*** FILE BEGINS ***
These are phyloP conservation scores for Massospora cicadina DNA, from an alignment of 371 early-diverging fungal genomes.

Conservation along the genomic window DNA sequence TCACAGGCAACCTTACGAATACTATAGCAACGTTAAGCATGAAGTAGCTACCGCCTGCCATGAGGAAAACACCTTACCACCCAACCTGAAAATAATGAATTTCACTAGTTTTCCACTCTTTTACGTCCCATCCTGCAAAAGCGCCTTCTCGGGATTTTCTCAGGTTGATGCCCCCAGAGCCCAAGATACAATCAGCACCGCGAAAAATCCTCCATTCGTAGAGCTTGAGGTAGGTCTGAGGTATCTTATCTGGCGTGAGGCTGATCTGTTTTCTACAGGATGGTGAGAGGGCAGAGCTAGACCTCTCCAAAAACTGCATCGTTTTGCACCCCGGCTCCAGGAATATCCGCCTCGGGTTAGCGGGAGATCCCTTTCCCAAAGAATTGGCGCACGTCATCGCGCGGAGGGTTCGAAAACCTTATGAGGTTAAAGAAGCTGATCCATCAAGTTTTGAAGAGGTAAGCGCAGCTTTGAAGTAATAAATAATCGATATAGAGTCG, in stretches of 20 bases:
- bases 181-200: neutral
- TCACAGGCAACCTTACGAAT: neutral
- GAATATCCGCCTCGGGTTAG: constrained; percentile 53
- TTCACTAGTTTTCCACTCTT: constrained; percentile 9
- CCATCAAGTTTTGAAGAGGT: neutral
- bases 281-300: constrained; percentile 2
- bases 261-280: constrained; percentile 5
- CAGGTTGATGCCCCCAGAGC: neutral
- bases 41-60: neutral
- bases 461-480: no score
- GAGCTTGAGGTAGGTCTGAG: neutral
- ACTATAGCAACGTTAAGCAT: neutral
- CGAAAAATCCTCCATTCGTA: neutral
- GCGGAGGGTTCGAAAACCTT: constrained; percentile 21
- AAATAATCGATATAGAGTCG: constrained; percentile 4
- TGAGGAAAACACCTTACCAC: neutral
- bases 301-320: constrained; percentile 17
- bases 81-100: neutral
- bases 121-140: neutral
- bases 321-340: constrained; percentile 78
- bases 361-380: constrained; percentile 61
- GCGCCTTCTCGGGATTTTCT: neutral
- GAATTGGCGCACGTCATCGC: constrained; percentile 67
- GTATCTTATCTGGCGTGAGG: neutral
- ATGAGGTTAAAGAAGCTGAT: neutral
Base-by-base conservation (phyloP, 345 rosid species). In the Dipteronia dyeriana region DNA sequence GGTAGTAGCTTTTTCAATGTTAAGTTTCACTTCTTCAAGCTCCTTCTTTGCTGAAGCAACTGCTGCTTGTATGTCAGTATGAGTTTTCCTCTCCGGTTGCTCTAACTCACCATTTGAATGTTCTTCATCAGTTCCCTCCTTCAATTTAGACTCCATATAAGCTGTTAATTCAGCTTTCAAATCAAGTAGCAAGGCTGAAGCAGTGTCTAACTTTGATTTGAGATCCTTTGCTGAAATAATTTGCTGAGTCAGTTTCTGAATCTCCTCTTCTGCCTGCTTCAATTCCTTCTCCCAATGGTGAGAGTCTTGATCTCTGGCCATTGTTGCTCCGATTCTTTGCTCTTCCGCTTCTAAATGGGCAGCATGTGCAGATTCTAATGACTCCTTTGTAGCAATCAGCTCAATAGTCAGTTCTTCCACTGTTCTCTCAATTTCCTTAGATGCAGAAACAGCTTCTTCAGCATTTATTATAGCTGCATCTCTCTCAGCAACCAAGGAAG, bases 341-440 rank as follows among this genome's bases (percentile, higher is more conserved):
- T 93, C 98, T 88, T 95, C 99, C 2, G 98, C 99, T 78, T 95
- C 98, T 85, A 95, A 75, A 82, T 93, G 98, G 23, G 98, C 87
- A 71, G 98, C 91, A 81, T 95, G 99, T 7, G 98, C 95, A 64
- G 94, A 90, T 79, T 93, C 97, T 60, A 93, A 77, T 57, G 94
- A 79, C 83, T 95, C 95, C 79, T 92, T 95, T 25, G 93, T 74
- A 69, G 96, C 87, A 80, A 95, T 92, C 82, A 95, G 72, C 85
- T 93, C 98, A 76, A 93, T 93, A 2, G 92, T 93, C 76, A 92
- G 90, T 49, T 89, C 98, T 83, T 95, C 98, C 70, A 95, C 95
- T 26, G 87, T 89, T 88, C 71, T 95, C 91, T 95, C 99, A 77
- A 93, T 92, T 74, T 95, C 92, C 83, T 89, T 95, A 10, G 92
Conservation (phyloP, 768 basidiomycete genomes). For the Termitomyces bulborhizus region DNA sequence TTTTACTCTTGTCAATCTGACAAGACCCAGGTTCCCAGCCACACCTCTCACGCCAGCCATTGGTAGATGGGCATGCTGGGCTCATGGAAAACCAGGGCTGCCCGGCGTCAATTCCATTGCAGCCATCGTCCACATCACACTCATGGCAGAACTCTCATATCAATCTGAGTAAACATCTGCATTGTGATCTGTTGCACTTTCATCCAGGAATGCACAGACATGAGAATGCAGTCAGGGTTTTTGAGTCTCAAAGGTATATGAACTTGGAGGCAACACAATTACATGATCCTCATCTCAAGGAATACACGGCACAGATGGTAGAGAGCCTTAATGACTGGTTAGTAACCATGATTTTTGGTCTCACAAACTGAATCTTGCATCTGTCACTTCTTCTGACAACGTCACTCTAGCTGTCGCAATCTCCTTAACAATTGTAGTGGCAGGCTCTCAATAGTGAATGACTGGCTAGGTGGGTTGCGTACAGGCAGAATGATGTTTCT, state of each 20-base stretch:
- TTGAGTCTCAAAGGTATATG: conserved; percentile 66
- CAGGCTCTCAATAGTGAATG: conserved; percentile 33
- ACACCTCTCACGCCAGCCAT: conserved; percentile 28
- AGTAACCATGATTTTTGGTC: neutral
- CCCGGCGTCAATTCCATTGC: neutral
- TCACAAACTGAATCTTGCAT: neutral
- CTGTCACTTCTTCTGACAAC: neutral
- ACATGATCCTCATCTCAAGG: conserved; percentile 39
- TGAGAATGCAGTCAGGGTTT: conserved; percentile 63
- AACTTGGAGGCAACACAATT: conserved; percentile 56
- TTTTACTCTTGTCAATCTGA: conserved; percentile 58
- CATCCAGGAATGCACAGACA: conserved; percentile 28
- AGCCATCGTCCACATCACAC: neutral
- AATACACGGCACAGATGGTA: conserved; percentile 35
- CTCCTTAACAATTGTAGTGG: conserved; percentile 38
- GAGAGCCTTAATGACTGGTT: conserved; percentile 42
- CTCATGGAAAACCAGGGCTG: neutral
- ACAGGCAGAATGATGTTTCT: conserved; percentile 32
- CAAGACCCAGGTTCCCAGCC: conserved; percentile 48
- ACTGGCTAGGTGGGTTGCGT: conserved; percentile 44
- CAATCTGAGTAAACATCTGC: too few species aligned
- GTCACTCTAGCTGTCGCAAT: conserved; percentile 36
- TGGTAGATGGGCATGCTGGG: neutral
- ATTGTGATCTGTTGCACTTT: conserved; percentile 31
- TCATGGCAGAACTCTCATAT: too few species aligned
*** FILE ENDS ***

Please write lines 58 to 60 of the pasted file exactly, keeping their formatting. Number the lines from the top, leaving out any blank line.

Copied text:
- CAAGACCCAGGTTCCCAGCC: conserved; percentile 48
- ACTGGCTAGGTGGGTTGCGT: conserved; percentile 44
- CAATCTGAGTAAACATCTGC: too few species aligned